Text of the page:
Well, the telescope is in Wales and secure. Here’s how it happened.
Wed 17 Jun
Rob Bridgland and I travelled to Cambridge, and there we met up with David Macleod, Tom Chandler, David Chapman and Mike Vening. Stirling work was done throughout the day, making final preparations for the lift. A special pallet for the base assembly was constructed and a section of the dome floor removed by Mike and David, while Rob and Dave Macleod pondered the technicalities of removing the fork assembly from the base. Eventually it was decided that this was not practical, so our plan was revised to deal with the two assemblies attached. By end-of-play everything was ready to go.
Thu 18 Jun
Rob and I did some final “tweaking” and touched base with Paul Aslin, the administrator of the Institute of Astronomy. After that we had a day at the Duxford Air Museum – an awesome place!
Fri 19 Jun
The big day! Rob and I were on-site at 0730, soon to be met by Mellie and Dave who brought a mass of photographic equipment – put the BBC to shame! By 0830 we had a 42-ton crane and its support vehicle setting up, and shortly thereafter the transport lorry arrived. At the same time the BBC and local media began to collect, along with members of staff from the Institute of Astronomy.
Setting up the crane proved to be a major operation, laying massive steel plates on the ground for the jacks. However, this was soon achieved, and Rob, with the slinger, hooked up the telescope tube. This was removed with little fuss, as we had already disconnected it from the forks.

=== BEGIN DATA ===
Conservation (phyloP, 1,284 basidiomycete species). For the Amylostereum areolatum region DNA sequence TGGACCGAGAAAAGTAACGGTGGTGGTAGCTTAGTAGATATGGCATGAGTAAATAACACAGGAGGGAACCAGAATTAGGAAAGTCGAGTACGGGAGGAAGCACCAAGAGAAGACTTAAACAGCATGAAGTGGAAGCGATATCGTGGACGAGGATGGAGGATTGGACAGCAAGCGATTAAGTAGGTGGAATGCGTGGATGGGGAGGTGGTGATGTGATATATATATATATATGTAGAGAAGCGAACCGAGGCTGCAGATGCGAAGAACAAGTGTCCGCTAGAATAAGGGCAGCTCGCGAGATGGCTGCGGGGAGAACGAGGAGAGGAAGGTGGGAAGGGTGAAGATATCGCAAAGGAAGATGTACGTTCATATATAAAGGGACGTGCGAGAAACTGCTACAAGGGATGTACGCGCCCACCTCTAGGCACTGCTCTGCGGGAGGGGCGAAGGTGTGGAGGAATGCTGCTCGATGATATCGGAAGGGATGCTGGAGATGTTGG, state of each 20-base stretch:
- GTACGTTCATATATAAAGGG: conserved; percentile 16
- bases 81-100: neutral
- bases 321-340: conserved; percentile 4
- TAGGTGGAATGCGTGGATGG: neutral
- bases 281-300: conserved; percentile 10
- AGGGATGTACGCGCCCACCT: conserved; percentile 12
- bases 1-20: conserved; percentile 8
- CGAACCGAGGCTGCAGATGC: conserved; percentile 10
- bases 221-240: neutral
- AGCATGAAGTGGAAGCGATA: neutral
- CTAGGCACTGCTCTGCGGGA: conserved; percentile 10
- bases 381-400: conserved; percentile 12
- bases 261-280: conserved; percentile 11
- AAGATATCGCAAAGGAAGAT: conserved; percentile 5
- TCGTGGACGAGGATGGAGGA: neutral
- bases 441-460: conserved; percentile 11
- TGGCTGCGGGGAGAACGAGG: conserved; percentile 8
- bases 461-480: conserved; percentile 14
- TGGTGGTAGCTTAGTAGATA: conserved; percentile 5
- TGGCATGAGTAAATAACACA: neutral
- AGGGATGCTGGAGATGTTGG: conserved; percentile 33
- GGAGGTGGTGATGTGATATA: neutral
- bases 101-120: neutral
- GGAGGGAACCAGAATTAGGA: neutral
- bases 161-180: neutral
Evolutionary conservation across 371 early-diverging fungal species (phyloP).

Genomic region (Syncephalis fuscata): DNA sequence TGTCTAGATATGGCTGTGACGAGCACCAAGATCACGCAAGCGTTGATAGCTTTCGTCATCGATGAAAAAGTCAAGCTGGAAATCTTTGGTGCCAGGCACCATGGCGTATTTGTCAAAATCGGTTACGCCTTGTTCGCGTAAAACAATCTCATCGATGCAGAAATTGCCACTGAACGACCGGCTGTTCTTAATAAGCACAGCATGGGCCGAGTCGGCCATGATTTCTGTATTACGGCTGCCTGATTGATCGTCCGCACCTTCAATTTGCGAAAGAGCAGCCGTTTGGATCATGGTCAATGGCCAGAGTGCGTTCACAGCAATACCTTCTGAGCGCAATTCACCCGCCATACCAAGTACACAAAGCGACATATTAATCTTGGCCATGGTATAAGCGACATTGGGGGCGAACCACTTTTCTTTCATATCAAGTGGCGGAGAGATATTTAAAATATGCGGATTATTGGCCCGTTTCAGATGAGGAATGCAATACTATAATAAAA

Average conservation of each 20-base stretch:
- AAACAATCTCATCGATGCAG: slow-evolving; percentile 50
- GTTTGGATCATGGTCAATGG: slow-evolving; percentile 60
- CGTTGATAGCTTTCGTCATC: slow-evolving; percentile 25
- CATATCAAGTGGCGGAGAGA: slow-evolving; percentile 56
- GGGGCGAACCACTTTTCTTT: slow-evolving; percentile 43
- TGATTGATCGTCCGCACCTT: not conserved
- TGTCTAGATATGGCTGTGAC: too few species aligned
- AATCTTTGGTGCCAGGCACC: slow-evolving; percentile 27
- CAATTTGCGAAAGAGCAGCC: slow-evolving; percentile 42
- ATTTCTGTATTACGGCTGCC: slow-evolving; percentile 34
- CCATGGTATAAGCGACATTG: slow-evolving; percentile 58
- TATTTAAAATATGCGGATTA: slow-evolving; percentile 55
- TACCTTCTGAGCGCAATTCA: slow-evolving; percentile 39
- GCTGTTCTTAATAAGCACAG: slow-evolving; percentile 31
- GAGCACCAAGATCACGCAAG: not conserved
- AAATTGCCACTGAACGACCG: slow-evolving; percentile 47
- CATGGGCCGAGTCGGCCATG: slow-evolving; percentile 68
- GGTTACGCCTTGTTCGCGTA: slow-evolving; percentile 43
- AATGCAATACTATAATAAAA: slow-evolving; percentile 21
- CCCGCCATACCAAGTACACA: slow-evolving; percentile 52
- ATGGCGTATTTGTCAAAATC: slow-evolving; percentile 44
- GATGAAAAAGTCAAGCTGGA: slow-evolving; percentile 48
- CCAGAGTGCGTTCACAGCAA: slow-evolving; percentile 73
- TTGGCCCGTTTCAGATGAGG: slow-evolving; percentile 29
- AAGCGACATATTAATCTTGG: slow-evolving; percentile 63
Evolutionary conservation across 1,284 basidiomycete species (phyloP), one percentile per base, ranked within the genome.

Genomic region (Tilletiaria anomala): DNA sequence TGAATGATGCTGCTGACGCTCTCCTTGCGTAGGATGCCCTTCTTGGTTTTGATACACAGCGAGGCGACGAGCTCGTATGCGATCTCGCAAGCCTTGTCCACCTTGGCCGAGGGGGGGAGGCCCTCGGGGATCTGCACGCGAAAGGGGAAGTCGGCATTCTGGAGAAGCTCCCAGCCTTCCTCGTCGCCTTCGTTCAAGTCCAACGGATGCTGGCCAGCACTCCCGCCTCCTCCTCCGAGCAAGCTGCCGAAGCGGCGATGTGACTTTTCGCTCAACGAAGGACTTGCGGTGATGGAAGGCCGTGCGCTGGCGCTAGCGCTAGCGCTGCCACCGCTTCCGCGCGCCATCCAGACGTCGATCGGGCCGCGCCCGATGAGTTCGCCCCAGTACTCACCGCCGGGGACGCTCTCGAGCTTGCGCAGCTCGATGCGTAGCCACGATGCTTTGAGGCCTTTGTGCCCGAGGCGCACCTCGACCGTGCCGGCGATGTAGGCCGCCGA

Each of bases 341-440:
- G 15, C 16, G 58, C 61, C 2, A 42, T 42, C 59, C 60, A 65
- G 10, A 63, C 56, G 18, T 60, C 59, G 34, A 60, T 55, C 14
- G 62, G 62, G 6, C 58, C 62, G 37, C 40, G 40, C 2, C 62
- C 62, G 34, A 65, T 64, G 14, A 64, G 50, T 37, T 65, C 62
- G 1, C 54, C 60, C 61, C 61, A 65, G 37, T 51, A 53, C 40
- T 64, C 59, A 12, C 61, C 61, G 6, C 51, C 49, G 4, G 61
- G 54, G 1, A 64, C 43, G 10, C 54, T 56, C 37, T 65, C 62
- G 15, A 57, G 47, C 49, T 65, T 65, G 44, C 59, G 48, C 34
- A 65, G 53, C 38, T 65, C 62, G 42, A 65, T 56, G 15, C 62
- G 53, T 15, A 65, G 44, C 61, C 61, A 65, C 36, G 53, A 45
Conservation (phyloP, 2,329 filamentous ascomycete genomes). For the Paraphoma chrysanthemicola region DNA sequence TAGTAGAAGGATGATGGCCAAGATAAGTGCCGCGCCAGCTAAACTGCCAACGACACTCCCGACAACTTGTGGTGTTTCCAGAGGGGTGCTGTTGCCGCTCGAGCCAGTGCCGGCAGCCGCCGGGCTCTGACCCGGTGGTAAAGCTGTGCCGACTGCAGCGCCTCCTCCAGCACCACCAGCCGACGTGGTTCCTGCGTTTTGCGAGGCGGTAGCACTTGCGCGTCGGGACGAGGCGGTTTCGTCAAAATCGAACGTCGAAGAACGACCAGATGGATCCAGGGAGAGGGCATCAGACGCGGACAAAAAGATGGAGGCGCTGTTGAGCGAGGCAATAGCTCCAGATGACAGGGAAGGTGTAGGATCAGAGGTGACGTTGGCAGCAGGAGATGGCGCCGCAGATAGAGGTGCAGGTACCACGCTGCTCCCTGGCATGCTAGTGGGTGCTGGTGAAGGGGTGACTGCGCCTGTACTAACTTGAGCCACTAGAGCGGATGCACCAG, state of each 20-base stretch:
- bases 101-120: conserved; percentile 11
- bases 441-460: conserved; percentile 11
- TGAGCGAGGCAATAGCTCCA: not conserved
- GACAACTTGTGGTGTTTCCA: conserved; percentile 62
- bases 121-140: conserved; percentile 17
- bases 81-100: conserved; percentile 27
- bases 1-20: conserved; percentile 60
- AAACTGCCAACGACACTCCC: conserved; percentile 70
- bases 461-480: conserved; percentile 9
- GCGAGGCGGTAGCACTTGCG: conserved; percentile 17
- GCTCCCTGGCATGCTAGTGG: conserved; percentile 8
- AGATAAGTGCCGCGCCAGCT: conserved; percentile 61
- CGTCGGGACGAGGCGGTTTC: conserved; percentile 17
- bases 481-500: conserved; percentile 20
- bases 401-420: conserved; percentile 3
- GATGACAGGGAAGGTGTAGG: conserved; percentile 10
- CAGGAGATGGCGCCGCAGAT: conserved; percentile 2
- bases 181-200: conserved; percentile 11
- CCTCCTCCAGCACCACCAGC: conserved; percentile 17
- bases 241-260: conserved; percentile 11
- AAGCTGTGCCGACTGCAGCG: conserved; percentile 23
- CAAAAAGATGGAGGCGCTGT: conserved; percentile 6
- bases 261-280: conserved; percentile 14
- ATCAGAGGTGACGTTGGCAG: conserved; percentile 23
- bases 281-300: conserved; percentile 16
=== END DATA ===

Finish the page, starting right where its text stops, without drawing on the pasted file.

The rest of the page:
Then came the tricky bit – lifting the 5 ton base assembly. Again, it had already been unbolted from the baseplate, and all electrical and other connections had been removed. The initial lift was accomplished fairly easily, but getting it out through the slit in the dome required some jiggling as the base is wider than the slit! However, there was quite a cheer when it cleared the dome. The whole thing was witnessed by Martin Rees (Lord Rees of Ludlow) the Astronomer Royal, whose home town is Bedstone. He supports the project wholeheartedly.
Once the major components were safely secured to the 10-ton flatbed truck it was simply a case of tidying everything up and driving back to Knighton.
At this end the telescope was unloaded from the truck, using its own crane, and gently lowered onto pallets on the ground. A huge tarpaulin now covers the components, and they await an interim move, probably in September, before eventually coming up the hill.
There are masses of photos of the whole process, and Mellie has some excellent video. Ask and it shall be given unto you!
Anyway, Phase 3, the trickiest, of the 13 phase operation is now complete, so now we knuckle down to restore the hardware, and raise the funding for its final resting place.
Now for the building of the dome!